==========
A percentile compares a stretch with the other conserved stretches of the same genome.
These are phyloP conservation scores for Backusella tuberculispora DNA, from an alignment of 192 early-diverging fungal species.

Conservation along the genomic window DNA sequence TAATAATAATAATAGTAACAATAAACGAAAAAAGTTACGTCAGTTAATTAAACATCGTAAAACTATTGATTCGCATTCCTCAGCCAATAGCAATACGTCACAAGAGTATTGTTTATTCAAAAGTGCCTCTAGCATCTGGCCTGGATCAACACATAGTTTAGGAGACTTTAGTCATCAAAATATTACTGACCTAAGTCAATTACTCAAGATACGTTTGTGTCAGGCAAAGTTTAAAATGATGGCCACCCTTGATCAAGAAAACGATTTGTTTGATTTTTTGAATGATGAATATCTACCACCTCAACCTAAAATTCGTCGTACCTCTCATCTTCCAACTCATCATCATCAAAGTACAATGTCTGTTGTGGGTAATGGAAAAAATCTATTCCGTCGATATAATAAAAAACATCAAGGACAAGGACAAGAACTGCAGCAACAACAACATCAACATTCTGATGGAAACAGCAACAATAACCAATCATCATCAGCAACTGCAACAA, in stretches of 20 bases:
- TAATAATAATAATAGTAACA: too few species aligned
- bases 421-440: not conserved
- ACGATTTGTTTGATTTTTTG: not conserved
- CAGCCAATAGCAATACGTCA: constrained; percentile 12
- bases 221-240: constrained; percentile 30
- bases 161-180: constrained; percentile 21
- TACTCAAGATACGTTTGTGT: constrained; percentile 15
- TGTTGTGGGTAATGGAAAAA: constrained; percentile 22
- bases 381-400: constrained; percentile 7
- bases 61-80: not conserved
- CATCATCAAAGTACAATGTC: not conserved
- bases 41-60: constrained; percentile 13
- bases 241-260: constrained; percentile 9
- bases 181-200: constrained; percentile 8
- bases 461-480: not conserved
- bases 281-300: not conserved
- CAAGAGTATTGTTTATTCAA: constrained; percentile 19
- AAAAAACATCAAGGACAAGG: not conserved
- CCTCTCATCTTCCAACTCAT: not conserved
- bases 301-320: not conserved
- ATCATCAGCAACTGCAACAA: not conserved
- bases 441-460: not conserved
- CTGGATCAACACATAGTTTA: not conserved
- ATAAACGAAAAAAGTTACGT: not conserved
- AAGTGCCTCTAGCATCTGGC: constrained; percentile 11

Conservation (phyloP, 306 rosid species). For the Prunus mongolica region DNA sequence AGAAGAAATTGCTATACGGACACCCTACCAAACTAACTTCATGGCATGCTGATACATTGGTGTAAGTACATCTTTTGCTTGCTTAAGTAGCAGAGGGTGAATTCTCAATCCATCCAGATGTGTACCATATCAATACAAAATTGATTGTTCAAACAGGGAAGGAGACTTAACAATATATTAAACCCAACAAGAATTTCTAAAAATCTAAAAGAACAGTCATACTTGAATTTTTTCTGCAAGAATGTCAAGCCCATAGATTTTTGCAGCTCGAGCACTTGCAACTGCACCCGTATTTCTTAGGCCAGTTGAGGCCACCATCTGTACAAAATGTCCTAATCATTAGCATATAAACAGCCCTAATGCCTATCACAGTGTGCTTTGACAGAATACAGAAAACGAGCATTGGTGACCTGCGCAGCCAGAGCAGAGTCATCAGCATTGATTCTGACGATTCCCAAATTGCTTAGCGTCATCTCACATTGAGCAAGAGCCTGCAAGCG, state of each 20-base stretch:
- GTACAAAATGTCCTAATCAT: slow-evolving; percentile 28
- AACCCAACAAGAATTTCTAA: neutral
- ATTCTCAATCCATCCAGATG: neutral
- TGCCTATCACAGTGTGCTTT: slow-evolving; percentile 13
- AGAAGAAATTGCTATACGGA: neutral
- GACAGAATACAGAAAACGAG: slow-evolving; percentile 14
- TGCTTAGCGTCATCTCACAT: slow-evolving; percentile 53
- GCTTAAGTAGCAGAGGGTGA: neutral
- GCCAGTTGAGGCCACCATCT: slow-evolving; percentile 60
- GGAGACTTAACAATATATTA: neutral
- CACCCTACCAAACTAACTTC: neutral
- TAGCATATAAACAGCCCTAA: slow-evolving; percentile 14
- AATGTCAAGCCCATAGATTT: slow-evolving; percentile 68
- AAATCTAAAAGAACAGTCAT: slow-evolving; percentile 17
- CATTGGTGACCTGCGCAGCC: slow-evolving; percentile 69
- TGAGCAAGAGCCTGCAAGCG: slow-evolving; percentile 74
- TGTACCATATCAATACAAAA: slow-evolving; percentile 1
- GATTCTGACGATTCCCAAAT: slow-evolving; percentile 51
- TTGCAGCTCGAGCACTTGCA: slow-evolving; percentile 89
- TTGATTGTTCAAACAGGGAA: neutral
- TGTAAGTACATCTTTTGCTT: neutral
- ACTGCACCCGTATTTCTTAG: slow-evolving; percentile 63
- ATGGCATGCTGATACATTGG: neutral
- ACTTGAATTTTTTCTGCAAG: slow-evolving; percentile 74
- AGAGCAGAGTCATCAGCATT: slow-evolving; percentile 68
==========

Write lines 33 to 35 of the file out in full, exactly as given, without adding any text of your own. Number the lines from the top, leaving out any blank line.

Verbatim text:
- TGCCTATCACAGTGTGCTTT: slow-evolving; percentile 13
- AGAAGAAATTGCTATACGGA: neutral
- GACAGAATACAGAAAACGAG: slow-evolving; percentile 14